I admit to certain discomfort with crowds occupying legislatures and other government buildings to press their concerns. The rule of law imposes constraints on the way governments treat their citizens, but it seems to me that in a democracy, dissent should also respect the rule of law.
But tactics aside, in Taiwan, I see a country trying to work through their differences—very deep differences—peacefully and in a democratic spirit. That commitment is critical, in my opinion. We all could do with some reforms of our respective institutions, but we have to face the challenge of reform in the spirit of liberty and self-government.
Second, there are problems in the region with China. I’m often told that China is no longer Marxist, that when it comes from an American, calling the Chinese government “Communist” is an insult. I’m told that today, Communism is all about power, not ideology or principle.
With all due respect to the experts, I think that’s wrong. Communism has always been about power. Its ideology has always been contrary to the principles of liberty. Communism is about a powerful, authoritarian party whose interests take precedence over individuals, over families, and over communities.
Yes, China has made a remarkable economic transformation since the days of Mao. The Communist Party is no longer fomenting revolutions around the region. The party does, however, seek to organize a fifth of mankind according to its vision and material advantage.
If dividing America from our allies and dividing our allies from one another helps it secure dominance at home, China will do it. You can see it in the news headlines every day. China is testing the limits of American commitments to Japan, to Taiwan, to the Philippines, to Australia. I think it’s fair to say the Chinese may sense weakness in America’s resolve.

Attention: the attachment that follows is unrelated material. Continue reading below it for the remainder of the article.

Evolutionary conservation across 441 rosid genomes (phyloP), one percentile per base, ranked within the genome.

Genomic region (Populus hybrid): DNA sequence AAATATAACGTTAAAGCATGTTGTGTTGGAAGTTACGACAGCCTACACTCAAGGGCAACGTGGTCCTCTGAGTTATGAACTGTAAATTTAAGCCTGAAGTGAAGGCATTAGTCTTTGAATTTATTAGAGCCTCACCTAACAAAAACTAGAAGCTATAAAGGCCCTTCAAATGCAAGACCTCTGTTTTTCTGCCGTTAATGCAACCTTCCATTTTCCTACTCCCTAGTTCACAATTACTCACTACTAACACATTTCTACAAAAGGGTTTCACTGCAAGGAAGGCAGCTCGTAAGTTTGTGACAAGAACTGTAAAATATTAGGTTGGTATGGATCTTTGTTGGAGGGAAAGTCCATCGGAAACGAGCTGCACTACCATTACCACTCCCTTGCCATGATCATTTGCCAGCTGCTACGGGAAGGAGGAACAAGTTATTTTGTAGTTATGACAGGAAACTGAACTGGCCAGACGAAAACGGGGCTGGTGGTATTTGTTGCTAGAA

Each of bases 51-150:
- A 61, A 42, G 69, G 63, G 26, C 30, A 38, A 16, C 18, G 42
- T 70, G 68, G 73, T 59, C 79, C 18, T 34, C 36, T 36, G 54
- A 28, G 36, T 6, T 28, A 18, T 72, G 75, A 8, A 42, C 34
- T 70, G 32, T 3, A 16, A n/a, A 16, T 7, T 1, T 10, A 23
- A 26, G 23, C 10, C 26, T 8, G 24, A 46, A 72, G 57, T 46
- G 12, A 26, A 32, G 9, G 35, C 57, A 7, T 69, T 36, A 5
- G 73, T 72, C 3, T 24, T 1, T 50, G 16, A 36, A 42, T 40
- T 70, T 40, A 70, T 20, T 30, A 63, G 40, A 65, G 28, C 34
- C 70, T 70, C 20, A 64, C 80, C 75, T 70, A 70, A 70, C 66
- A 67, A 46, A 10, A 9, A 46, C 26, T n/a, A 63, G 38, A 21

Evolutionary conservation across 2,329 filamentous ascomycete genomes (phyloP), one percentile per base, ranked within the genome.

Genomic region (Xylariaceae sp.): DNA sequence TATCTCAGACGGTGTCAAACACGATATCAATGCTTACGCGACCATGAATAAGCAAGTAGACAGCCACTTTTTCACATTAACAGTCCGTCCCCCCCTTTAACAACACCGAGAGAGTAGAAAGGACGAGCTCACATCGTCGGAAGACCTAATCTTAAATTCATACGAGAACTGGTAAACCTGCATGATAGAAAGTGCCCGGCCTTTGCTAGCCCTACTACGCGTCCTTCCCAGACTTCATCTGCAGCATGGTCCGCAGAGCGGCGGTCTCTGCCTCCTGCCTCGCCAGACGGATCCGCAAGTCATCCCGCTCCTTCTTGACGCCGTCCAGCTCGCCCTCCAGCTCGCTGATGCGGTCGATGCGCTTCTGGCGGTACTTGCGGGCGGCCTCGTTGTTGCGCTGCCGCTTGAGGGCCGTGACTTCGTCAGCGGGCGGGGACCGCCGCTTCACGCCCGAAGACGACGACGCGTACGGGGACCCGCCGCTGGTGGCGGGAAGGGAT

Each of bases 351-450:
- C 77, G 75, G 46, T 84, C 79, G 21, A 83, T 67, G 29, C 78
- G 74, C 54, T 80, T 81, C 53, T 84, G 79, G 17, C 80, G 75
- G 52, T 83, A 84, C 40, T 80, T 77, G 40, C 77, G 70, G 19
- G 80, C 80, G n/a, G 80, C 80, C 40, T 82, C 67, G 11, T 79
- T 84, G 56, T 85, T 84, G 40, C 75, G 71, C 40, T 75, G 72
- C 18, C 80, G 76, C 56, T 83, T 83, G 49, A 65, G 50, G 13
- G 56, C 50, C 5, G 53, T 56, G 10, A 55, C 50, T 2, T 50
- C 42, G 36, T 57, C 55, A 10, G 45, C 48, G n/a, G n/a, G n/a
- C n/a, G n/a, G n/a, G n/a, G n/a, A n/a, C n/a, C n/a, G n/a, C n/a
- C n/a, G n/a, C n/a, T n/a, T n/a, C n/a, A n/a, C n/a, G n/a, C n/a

I cannot take the Chinese government’s stated concerns about Japan very seriously. They are not consistent with the interactions I’ve had with the Japanese people. But more important, unlike South Korea, the Chinese government does not respect the views of its own people in any real, democratic sense. I want to assure you, however, that I do take China’s actions seriously.
Third, the region is still coming to terms with history. There are divisions among America’s two best allies in Asia, Japan and South Korea. I don’t need to go over what these are, except to say that they involve traumatic events of the past. These differences pull at the values that ought to bind our three countries together.
Since I’ve been at Heritage—and before, as a Congressman and then a Senator—I have heard from both sides of these issues. I know how emotional they are. I would never ask that our South Korean friends forget them or feel any differently. What I will be doing on my visit to Seoul is suggesting that for the sake of their interests and ours, they find ways to overcome their history and work with Japan on common priorities.